Once upon a time when we were newly-married and looking for a house in NC, we found one out in the country amidst rolling farms.
The house was a small ranch with just enough space for the two of us. After my son and daughter (not their real names) were born, we realized just how small the house was, and we moved.
And now, on what was one of those rolling-hilled farms, there is a subdivision that has a new "old folks" section.
I'm sure if you're a woman of a certain age, you have seen these. They're touted as "life-style developments" for folks 55 and over. (Yes that's me, sadly.) The developers have several floor plans from which you can choose, all of them with a master bedroom on the main level. The kitchens have fewer cabinets (implying that we're too busy living out our adventures to actually do any cooking) but are open to the living spaces (implying that we also do a ton of entertaining...or maybe that we need to watch our decrepit husbands lounging in their La-Z Boys while we do the dishes).
This isn't officially one of those developments, but it is designed in a similar way--homes are roughly 2,000 square feet, they are close together and close to the street, there are parks with scheduled activities and a boule (or bocce, if you prefer the Italian) court.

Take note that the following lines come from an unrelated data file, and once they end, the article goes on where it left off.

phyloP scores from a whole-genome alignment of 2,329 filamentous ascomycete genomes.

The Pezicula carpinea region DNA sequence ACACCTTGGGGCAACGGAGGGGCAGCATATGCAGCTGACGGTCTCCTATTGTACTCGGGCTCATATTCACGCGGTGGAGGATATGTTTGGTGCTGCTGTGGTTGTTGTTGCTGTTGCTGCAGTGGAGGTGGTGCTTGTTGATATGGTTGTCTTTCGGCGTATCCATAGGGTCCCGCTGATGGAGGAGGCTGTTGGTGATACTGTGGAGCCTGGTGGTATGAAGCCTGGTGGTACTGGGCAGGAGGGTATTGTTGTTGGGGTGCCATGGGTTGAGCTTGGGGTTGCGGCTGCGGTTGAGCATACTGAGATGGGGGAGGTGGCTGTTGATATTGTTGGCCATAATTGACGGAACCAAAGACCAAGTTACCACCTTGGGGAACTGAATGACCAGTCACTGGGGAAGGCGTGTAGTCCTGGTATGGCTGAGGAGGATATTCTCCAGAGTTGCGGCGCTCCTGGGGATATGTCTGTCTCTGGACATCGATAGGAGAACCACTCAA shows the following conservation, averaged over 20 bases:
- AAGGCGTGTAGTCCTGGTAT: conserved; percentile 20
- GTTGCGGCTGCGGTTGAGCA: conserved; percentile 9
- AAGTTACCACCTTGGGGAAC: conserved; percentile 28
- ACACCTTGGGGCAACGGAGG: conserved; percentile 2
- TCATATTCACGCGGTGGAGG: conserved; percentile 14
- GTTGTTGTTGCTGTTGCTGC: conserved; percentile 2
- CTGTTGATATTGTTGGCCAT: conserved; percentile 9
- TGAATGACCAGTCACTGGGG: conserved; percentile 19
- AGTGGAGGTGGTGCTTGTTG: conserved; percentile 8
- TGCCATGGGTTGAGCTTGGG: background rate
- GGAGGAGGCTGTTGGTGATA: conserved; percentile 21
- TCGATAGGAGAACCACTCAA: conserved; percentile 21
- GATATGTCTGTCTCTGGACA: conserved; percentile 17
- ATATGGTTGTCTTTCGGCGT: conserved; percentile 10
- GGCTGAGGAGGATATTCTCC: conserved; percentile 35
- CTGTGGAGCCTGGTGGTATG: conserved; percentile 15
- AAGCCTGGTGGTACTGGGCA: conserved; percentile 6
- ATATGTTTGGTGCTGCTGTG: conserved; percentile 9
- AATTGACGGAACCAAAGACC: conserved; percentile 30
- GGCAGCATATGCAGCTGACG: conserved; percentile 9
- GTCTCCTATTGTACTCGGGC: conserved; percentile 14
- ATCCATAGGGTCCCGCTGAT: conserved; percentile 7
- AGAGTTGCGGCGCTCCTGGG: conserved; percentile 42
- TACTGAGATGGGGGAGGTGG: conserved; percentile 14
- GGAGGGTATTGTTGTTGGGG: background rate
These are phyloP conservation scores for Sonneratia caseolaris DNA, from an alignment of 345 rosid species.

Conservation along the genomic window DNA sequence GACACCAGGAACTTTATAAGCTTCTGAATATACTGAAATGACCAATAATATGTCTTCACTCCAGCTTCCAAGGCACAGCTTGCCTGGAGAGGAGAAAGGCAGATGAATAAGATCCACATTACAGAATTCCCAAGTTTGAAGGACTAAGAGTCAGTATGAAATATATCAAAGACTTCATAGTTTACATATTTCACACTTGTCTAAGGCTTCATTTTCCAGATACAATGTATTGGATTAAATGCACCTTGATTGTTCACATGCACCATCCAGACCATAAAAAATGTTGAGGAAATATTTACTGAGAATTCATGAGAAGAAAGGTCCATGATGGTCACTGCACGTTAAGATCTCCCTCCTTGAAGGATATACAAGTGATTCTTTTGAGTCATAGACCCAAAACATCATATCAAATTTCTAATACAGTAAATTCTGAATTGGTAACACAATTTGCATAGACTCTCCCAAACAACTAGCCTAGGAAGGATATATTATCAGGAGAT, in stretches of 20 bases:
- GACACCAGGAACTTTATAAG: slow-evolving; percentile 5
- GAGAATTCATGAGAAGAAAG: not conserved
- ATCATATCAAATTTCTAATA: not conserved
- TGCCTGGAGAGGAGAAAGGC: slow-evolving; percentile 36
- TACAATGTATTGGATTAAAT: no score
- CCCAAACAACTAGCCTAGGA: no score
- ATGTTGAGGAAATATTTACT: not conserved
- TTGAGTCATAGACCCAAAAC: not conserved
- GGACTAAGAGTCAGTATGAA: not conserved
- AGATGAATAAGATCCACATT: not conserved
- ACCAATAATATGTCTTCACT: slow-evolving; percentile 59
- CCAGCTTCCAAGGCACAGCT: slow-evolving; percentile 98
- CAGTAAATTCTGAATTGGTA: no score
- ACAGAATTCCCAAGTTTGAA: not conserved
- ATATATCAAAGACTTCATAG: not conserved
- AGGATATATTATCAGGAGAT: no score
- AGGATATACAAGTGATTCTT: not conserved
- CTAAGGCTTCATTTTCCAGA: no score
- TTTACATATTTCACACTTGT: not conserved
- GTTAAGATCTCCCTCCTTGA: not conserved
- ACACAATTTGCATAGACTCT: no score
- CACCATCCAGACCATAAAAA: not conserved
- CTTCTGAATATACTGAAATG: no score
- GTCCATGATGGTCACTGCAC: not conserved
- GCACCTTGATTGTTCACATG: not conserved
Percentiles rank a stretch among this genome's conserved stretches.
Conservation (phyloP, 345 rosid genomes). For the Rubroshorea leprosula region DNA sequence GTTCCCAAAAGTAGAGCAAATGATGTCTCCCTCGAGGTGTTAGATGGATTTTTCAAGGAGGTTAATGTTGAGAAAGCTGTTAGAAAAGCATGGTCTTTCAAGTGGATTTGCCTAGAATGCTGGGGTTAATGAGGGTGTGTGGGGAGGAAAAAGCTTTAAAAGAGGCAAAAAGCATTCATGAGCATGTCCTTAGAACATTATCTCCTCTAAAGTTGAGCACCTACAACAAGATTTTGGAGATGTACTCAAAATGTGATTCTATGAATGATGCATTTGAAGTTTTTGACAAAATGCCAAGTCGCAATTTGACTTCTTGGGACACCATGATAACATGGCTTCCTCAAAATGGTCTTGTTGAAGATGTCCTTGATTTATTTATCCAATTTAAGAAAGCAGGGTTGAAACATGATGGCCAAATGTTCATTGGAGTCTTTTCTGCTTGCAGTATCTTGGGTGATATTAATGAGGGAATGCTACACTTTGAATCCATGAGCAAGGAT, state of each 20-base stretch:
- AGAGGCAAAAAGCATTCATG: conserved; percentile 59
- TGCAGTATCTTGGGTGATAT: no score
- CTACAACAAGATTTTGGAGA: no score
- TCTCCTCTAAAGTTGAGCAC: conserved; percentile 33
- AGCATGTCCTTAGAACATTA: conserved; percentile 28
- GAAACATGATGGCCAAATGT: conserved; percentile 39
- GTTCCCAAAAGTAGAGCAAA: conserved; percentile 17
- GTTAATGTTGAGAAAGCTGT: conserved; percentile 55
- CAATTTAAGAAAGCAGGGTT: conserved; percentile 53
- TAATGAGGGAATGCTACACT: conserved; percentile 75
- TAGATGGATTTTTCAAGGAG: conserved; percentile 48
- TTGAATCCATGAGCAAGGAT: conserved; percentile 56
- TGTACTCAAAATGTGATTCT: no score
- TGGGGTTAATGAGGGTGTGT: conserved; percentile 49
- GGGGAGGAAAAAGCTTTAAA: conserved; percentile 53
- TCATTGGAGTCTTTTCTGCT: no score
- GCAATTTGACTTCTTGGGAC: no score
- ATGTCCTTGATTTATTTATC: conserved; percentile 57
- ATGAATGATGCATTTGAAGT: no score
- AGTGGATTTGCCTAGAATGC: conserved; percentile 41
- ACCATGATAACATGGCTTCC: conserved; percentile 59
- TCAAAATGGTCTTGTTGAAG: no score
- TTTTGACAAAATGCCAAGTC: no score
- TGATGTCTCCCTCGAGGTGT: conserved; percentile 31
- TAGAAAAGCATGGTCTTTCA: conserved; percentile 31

I can totally see DL hanging out at the boule court, talking smack to the other old guys.
I had an opportunity to tour a few of these homes a few days ago, and they were nice. (Of course for 400K they should be!)
They had that cute "small town" vibe to them...all plans have to be approved by the developer, and that's how they keep it cohesive.
Farmhouse elements were apparent throughout.
There was one house that had more than its fair share of "faux" shiplap. (All I could think of was dusting all those huge grooves.)
This house was one of the larger homes, and the draw was the upstairs porch.
Large enough for a place to enjoy your coffee in the morning...
While you look over the picnic shelter/boule courts.
There is also a community garden next to the picnic shelter (because old-timers like to garden?).
This kitchen has the added bonus of a pantry (most do not), but attention to detail is apparent in every home.
All-in-all, I loved the vibe of the development. I would live there, back in my old stomping grounds, if Brandywine were completely finished and we were ready to move. But it's not, and I'm sure these homes will increase in price as the development fills up.
I just want to take a picture of DL playing boule with the other geezers.